Ukraine Situation Report: More Russian Ammo Dumps Blown Up

Ukraine’s effort to deplete Russia’s stock of artillery shells and other explosives where it is stored shows no signs of slowing.

byHoward AltmanJul 12, 2022 11:34 PM
Ukraine Situation Report: More Russian Ammo Dumps Blown Up
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It appears that Ukraine is continuing to pummel Russian ammunition depots.

Video is emerging of new strikes, this time in Luhansk, as Ukraine remains intent on depleting Russia's stock of shells for its long-range fires which have been creating devastation on Ukrainian troops and civilians.

Before heading into the latest news from Ukraine, The War Zone readers can get caught up with our previous rolling coverage here.

The latest:

The vivid images of explosions at a Russian ammunition depot in Nova Kakhovka Monday generated a lot of speculation that the attack was the result of fire from U.S.-supplied M142 High Mobility Artillery Rocket Systems, or HIMARS multiple launch rocket systems (MLRS).

While the Pentagon declined to tell The War Zone whether those systems were involved, it says that Ukraine is using them to great effect. Regardless of whether Ukraine used any of the eight HIMARS now in-country (another four are promised) in last night's attack, retired Australian Army Maj. Gen. Mick Ryan says they are not a "silver bullet" that will change the course of the war by themselves.

Ryan, who worked in the Pakistan Afghanistan Coordination Cell on the U.S. Joint Staff, is now a widely-quoted commentator on Russia's war in Ukraine.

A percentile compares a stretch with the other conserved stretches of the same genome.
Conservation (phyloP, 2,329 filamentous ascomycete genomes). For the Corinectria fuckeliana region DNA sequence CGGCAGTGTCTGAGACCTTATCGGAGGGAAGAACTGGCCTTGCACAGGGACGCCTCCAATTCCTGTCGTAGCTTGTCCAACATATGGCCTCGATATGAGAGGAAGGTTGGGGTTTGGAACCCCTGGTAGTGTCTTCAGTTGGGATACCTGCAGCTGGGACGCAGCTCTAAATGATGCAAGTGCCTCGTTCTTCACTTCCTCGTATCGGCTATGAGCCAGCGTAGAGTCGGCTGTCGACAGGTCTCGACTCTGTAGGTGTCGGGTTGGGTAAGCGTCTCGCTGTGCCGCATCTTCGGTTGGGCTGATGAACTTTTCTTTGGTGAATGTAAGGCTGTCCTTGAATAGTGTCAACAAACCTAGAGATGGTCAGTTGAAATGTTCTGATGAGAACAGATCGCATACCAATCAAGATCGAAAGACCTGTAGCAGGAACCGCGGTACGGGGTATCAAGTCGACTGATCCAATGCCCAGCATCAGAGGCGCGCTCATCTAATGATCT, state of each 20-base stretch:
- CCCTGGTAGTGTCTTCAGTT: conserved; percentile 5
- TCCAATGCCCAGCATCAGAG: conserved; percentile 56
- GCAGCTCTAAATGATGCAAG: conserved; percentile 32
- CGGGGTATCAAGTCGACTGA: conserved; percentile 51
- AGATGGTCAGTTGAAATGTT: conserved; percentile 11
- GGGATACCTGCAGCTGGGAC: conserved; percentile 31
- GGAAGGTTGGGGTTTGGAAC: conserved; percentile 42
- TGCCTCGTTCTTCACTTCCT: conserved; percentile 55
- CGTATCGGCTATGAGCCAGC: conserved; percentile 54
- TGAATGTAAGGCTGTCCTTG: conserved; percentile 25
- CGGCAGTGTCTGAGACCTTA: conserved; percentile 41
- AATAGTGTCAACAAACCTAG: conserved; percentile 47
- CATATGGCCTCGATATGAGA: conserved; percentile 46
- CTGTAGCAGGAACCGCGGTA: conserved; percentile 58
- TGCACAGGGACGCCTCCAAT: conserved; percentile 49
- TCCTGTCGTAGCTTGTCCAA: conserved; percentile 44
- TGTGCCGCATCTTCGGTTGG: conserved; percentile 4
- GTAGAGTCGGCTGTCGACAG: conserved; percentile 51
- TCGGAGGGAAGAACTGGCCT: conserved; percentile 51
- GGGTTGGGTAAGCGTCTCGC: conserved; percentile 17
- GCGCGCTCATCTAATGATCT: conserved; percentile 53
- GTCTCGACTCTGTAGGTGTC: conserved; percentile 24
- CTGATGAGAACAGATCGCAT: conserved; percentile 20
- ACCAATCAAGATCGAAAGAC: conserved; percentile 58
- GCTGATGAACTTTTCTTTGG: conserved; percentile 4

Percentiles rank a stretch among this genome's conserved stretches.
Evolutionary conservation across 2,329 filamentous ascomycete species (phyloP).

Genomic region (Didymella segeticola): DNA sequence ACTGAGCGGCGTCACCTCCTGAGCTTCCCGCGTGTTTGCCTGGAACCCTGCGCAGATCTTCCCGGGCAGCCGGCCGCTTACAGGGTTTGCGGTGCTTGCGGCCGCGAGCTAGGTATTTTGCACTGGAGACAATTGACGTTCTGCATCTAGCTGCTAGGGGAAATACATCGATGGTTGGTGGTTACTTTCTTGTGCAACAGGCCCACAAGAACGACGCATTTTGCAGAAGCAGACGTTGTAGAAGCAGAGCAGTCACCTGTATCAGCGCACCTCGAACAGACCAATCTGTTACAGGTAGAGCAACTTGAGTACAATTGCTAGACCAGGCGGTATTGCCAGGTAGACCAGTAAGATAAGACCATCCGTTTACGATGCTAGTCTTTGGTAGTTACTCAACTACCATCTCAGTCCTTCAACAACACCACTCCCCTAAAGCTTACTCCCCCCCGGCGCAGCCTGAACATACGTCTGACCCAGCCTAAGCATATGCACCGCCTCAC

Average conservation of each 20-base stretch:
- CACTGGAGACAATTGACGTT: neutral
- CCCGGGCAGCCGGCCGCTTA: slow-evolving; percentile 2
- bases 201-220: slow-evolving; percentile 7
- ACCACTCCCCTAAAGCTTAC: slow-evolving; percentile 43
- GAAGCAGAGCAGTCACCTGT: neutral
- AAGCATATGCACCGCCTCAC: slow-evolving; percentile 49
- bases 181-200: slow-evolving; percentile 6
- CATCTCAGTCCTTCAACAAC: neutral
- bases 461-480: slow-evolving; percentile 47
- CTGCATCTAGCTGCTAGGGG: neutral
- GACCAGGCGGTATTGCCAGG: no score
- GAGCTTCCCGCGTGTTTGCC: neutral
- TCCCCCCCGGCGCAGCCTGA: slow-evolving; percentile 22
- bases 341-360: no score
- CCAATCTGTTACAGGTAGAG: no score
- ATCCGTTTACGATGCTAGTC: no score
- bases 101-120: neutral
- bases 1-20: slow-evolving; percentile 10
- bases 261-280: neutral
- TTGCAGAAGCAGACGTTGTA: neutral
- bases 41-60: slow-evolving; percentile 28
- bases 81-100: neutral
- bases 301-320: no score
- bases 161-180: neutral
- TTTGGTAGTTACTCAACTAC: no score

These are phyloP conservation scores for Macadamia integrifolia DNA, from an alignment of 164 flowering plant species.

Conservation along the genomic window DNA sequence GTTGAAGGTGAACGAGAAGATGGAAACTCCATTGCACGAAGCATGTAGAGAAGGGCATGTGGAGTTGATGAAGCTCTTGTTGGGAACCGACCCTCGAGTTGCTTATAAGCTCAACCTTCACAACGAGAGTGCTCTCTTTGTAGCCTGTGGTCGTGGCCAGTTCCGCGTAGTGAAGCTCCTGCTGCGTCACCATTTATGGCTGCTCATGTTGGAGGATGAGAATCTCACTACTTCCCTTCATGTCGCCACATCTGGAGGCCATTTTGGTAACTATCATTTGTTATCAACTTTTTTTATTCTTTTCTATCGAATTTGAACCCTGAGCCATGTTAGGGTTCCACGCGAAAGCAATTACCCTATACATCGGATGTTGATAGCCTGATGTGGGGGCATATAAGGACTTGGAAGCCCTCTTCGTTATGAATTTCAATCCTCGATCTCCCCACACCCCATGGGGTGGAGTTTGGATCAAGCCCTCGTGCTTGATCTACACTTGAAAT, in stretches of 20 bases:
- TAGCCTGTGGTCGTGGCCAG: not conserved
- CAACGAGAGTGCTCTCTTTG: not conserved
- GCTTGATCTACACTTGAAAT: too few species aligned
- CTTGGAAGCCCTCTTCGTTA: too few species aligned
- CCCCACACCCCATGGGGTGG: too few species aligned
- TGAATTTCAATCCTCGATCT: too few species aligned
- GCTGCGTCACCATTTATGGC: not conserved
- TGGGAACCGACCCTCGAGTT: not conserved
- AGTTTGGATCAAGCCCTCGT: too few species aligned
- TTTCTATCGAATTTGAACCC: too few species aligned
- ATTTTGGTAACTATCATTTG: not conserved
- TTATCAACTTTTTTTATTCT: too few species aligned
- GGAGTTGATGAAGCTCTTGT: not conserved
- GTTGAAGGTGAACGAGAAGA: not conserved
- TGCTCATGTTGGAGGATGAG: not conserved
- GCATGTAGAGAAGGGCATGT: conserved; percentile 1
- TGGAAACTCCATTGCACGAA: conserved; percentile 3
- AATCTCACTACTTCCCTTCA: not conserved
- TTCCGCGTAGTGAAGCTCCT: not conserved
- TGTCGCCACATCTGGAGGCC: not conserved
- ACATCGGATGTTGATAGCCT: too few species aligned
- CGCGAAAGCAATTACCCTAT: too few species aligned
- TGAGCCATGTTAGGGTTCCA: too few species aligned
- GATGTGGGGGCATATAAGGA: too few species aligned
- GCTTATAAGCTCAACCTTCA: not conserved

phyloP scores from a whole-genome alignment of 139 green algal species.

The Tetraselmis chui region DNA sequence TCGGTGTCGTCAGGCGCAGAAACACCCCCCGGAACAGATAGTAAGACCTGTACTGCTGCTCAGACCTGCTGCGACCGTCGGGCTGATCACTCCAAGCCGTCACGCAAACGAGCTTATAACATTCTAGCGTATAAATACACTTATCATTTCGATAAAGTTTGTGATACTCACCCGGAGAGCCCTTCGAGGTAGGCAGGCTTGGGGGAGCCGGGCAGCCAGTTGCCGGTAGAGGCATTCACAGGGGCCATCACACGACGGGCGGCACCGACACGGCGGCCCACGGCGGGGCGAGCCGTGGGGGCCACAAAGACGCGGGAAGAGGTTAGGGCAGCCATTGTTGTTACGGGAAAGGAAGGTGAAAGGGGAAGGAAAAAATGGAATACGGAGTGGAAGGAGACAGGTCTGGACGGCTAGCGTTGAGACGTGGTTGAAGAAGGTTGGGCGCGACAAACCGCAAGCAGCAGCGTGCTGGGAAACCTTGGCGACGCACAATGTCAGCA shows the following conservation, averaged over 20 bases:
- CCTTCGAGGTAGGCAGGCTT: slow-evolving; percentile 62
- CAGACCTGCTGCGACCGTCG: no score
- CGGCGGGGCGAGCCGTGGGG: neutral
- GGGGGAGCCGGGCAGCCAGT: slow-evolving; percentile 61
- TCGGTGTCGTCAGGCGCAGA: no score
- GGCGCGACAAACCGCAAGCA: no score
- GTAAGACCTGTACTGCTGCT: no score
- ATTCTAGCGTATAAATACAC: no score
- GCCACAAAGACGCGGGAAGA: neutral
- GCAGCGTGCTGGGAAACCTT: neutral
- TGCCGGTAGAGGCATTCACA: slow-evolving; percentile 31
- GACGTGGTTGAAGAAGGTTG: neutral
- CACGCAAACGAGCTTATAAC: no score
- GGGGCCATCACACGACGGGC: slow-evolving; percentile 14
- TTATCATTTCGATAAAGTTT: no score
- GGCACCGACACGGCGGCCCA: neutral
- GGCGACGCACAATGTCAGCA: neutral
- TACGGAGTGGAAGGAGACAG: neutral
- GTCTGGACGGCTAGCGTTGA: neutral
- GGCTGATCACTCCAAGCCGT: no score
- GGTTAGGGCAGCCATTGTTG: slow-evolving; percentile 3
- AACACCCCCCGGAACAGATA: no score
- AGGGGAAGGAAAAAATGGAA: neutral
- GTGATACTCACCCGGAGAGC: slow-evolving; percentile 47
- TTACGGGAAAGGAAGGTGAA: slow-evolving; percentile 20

“HIMARS is having an important impact and will continue to do so, but it alone will not win this war,” he said in a Twitter thread Tuesday afternoon.  “While it has provided the Ukrainian Armed Forces with a new ‘Long Hand’ to attack the Russian invaders, there is no such thing as a silver bullet solution in war."

The War Zone's analysis highlighted this exact reality back in May, prior to the HIMARS deliveries to Ukraine.

“Importantly, its impact does not abrogate the responsibility of western nations to continue providing the full range of weapons, munitions, intelligence, training and other forms of support required by #Ukraine.”

The Ukrainian Defense Intelligence Directorate says it staged a daring raid to rescue captured Ukrainian troops in Kherson Oblast. With Ukraine's military losing hundreds of troops a day to death, injury and capture, this raid is a big morale boost.

As Russia’s all-out war on Ukraine grinds along in its fifth month, Belarus has kicked off military drills in the Homel region, just north of the border with Ukraine. It was there, you will remember, that Russian troops escaped to after their advance on Kyiv was repulsed.

As Belarus drills, Serhiy Kryvonos, a Ukrainian Army General, suggested that nation could be planning to invade from the north with assistance from Russia, according to the Ukraine NOW Telegram channel.

"They have the forces and means necessary to start an assault on the Ukrainian-Belarusian border without waiting for huge reinforcements. There are those who are able to attack us," Kryvonos said.

According to Kryvonos, Belarus is able to mobilize 340,000 soldiers in addition to 56,000 currently serving in the Belarusian Armed Forces.

Speaking of Belarus, its president, Aleksandr Lukashenko, suggested that it is NATO that is planning an attack on Russia, through Ukraine and Belarus.

Don't forget, Lukashenko is the guy Russian President Vladimir Putin promised to give nuclear-capable Iskander-M short-range ballistic missile systems to. You can read our coverage of that here.